The global smartphone market is set to see cooler growth in the next few years, amid “cutthroat” competition that would bring down prices for many consumers, a market tracker said on Monday.
A forecast by the research firm IDC indicates smartphone sales of 1.5 billion units next year, a rise of 12.2 percent from the current year’s estimate.
That would mean growth falling by more than half from the 26 percent pace of this year.
The sluggish growth is likely to continue through 2018, IDC said, with the average increase over the period just 9.8 percent.
Smartphone prices are said to be likely to drop from an average selling price of US$297 this year to US$241 by 2018.
Emerging markets like India would see much lower smartphone prices — US$135 this year and US$102 by 2018, IDC said.
Smartphone revenues “will be hard hit by the increasingly cutthroat nature of pricing,” growing just 4.2 percent over the same forecast period, IDC said.
“The impact of upstart Chinese players in the global market will be reflected in a race to the bottom when it comes to price,” IDC analyst Melissa Chau said.
“While premium phones aren’t going anywhere, we are seeing increasingly better specs in more affordable smartphones. Consumers no longer have to go with a top-of-the-line handset to guarantee decent hardware quality or experience. The biggest question now is how much lower can prices go?” Chau said.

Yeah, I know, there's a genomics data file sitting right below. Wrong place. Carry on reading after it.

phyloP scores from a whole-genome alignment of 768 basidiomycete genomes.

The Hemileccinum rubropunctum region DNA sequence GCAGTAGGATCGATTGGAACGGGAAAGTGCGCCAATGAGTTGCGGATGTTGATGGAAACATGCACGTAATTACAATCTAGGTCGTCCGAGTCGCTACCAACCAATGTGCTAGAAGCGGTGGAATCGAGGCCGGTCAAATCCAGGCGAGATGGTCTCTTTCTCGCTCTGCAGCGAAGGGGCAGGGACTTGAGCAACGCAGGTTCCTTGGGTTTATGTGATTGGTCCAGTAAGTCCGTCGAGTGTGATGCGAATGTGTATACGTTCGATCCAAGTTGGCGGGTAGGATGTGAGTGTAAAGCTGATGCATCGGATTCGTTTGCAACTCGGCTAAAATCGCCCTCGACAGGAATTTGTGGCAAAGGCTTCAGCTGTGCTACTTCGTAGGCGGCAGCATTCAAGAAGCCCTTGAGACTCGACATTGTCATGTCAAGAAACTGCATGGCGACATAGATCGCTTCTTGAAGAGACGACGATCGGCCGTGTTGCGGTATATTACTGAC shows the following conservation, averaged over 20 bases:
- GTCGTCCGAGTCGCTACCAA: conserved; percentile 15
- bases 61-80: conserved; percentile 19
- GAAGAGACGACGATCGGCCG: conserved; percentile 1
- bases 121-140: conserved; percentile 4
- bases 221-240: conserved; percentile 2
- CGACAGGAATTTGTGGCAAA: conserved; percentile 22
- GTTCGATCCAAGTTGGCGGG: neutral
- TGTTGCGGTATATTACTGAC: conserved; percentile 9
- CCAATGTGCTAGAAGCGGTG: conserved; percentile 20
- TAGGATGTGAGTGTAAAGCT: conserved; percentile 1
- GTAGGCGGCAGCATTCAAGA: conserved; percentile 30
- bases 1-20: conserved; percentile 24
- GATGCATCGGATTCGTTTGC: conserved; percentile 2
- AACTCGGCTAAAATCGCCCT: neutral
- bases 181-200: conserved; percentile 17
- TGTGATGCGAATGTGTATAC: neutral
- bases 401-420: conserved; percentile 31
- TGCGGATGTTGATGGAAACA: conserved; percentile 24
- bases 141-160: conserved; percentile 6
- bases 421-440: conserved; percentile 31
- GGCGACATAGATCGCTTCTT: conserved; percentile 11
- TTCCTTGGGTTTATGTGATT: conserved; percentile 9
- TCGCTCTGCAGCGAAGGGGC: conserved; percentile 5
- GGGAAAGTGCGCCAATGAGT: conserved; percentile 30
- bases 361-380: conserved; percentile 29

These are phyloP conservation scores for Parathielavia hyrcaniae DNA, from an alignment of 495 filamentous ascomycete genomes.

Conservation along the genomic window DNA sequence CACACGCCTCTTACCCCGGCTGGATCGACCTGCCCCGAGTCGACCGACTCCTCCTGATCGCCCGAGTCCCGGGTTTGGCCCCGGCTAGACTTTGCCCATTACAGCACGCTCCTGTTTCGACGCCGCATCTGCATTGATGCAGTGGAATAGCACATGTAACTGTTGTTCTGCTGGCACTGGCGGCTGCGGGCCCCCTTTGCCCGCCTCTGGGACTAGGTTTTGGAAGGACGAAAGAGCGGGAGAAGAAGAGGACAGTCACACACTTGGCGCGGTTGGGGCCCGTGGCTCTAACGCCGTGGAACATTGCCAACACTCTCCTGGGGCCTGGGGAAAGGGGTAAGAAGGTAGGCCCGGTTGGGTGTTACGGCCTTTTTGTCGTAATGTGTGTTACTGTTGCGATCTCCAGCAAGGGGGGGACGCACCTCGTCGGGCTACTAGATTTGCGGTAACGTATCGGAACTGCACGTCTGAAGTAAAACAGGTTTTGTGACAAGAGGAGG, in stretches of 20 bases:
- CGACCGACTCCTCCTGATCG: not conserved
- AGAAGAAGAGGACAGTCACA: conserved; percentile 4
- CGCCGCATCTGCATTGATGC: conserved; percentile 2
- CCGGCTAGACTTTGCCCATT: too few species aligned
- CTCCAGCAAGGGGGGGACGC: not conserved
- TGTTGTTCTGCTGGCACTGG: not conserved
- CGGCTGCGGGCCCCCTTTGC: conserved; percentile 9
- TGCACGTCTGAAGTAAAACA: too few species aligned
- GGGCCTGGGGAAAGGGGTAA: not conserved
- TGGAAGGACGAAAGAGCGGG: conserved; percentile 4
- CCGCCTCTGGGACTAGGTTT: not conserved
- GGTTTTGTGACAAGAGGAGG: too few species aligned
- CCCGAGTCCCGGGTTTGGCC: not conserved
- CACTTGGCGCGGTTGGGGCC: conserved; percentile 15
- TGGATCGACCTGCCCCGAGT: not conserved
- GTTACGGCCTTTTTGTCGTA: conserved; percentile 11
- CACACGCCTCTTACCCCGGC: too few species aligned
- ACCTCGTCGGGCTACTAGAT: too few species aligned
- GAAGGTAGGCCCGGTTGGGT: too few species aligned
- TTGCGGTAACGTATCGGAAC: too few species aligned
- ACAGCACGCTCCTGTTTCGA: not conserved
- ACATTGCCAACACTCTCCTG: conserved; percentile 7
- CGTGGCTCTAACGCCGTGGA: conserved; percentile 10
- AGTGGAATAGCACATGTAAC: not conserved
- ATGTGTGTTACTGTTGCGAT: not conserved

IDC said Google-powered Android devices would continue to dominate the market, with 80 percent of global smartphones and 61 percent of revenues.
Apple Inc’s iPhones would represent 13 percent of units sold and 34 percent of revenues, the report said.
“As shipment volume slows, we expect greater attention to shift toward value trends,” IDC research manager Ramon Llamas said.
“Apple’s approach with premium pricing ensures a growing portion of overall revenues, despite its declining market share,” he added.
Due to Android’s dominant position, IDC said new operating systems like Tizen and Firefox would have difficulty gaining a foothold and “must bring a radically different appeal to gain any significant traction,” IDC said.
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